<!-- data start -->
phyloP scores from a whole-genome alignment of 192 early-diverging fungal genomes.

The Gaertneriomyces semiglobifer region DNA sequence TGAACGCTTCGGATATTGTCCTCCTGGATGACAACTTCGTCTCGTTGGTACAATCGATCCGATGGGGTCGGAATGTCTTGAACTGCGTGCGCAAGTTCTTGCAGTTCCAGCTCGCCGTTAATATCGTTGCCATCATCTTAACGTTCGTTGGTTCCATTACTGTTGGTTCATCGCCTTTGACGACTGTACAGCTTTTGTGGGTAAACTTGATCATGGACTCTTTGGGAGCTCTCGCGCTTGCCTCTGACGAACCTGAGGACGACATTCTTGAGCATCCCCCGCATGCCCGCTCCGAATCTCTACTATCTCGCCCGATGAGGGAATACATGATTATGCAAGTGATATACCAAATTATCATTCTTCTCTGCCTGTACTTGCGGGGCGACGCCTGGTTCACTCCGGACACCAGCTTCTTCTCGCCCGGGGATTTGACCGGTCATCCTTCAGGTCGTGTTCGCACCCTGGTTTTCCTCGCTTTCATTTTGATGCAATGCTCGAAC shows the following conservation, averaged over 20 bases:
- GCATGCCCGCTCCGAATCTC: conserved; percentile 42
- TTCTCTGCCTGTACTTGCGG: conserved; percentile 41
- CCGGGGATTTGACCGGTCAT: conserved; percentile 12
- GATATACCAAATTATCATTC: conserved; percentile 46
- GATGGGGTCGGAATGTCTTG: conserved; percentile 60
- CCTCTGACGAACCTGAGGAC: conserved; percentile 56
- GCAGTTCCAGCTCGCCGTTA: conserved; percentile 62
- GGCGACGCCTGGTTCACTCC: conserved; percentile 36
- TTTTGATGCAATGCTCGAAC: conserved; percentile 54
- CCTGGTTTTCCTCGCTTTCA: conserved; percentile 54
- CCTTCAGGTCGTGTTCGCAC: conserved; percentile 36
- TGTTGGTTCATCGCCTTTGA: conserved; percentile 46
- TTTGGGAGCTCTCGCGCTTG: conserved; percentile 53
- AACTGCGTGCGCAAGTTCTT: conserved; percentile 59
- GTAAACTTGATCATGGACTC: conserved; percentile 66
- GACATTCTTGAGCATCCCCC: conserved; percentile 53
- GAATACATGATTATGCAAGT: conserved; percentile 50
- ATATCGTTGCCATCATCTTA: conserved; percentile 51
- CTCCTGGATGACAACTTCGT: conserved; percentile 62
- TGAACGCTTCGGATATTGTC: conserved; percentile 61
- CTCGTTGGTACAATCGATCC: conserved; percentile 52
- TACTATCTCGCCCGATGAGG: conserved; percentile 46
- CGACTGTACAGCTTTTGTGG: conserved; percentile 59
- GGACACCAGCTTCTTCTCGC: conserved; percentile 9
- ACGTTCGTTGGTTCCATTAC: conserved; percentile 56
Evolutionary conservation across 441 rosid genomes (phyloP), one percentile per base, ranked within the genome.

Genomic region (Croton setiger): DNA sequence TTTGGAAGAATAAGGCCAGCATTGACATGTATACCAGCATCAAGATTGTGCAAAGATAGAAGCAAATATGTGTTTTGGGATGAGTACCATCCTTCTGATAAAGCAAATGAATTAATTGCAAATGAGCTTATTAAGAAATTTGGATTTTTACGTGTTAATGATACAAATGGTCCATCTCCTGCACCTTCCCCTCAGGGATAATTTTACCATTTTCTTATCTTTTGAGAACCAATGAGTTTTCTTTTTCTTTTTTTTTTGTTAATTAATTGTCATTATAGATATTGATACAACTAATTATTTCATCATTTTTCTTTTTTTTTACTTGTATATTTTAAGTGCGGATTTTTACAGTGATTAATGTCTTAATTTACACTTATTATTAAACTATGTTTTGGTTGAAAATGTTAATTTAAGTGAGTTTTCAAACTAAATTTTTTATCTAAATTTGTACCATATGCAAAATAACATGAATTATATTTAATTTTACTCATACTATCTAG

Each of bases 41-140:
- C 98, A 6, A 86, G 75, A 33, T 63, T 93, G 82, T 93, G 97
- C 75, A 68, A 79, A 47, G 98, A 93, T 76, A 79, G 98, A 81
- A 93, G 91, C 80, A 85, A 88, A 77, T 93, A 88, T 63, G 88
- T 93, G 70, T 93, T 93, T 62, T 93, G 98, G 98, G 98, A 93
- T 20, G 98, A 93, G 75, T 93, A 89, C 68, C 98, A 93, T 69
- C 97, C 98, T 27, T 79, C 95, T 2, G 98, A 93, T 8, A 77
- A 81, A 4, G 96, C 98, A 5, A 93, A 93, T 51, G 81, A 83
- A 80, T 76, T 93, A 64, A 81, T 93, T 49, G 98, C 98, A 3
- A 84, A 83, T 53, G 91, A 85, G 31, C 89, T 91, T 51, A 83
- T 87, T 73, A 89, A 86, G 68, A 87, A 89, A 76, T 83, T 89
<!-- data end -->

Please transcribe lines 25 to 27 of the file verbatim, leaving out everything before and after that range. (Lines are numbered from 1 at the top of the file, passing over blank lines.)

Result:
- CGACTGTACAGCTTTTGTGG: conserved; percentile 59
- GGACACCAGCTTCTTCTCGC: conserved; percentile 9
- ACGTTCGTTGGTTCCATTAC: conserved; percentile 56